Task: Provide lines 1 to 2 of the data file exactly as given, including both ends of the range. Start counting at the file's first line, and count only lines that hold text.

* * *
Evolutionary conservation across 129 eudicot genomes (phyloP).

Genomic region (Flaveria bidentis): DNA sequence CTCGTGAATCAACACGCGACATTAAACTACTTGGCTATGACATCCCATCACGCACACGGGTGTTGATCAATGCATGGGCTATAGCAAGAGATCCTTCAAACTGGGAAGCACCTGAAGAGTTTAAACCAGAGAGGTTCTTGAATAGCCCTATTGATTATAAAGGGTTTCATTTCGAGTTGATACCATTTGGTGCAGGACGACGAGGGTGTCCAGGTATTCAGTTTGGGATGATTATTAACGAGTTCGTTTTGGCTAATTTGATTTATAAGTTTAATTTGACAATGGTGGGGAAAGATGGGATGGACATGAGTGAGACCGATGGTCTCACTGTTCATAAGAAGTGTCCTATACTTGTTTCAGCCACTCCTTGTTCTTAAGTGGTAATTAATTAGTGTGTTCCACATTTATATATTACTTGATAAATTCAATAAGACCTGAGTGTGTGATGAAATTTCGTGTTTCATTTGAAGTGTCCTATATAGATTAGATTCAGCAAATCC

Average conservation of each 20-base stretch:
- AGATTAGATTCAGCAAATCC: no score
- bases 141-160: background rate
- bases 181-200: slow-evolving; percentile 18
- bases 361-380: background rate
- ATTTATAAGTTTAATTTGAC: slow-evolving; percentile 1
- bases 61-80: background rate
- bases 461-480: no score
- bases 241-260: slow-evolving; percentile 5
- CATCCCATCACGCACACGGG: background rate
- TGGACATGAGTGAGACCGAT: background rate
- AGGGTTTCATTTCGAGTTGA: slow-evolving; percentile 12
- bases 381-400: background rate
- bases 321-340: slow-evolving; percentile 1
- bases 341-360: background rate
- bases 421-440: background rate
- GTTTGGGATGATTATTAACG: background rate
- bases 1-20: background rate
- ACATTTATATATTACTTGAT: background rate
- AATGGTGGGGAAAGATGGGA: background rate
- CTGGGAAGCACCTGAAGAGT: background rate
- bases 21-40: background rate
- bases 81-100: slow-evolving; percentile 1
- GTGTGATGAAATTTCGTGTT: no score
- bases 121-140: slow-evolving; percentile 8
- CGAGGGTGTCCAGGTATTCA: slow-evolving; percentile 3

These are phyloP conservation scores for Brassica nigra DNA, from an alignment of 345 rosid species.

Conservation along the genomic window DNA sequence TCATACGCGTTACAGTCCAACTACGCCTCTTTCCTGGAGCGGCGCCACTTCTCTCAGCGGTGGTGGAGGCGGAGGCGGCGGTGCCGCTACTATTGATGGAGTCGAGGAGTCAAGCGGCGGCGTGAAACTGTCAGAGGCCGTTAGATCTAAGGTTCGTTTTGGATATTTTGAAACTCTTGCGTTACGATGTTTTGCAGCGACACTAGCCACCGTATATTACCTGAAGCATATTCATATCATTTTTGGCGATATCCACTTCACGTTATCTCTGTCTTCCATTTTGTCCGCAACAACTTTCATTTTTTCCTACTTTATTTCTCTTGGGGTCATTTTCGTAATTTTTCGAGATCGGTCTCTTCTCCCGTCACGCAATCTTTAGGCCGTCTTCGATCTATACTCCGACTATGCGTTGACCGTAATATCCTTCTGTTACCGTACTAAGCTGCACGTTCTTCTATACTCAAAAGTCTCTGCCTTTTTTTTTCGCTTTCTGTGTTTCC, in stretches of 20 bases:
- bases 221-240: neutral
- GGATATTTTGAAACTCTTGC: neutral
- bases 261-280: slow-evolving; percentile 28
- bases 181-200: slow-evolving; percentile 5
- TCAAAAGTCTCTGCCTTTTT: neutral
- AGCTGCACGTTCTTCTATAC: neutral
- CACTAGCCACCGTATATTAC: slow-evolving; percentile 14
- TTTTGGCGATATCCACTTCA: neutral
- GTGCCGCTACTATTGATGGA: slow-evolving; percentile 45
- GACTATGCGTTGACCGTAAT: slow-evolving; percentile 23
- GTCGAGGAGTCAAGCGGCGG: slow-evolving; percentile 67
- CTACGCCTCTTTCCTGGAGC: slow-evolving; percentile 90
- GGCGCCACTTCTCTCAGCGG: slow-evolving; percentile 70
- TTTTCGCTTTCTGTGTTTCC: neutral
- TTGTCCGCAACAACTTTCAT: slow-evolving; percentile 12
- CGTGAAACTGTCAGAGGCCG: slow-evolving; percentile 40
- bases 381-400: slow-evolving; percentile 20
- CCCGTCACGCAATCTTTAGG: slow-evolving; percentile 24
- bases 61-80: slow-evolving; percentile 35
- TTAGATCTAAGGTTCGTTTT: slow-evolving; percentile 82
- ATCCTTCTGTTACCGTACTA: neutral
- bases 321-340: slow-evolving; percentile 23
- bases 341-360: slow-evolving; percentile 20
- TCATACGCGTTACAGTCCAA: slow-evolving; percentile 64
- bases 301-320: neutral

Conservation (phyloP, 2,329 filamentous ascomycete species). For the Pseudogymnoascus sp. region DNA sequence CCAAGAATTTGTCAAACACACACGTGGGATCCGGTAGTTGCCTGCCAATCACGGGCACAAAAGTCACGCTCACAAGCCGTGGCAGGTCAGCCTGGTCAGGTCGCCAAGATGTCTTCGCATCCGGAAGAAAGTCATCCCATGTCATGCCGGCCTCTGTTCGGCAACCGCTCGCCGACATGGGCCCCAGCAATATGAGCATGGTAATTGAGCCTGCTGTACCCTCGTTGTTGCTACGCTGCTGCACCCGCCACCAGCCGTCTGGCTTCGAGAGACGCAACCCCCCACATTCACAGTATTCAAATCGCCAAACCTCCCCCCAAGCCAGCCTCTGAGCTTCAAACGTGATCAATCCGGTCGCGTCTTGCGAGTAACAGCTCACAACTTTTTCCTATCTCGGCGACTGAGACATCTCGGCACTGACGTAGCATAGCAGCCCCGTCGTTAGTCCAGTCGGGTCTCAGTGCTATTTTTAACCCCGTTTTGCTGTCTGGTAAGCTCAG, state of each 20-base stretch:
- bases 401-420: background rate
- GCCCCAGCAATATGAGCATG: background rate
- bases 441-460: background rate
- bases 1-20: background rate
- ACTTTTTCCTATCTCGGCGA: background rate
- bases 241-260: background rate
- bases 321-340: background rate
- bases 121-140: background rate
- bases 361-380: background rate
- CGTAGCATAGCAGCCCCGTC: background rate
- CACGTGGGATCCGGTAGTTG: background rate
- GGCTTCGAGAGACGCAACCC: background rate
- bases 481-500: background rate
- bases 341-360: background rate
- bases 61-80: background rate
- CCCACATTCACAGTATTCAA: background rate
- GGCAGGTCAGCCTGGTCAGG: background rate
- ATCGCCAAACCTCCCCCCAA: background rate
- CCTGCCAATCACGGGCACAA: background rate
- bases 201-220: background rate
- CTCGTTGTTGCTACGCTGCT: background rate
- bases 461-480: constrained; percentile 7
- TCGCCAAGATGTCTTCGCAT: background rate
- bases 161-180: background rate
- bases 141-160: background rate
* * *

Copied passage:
Evolutionary conservation across 129 eudicot genomes (phyloP).

Genomic region (Flaveria bidentis): DNA sequence CTCGTGAATCAACACGCGACATTAAACTACTTGGCTATGACATCCCATCACGCACACGGGTGTTGATCAATGCATGGGCTATAGCAAGAGATCCTTCAAACTGGGAAGCACCTGAAGAGTTTAAACCAGAGAGGTTCTTGAATAGCCCTATTGATTATAAAGGGTTTCATTTCGAGTTGATACCATTTGGTGCAGGACGACGAGGGTGTCCAGGTATTCAGTTTGGGATGATTATTAACGAGTTCGTTTTGGCTAATTTGATTTATAAGTTTAATTTGACAATGGTGGGGAAAGATGGGATGGACATGAGTGAGACCGATGGTCTCACTGTTCATAAGAAGTGTCCTATACTTGTTTCAGCCACTCCTTGTTCTTAAGTGGTAATTAATTAGTGTGTTCCACATTTATATATTACTTGATAAATTCAATAAGACCTGAGTGTGTGATGAAATTTCGTGTTTCATTTGAAGTGTCCTATATAGATTAGATTCAGCAAATCC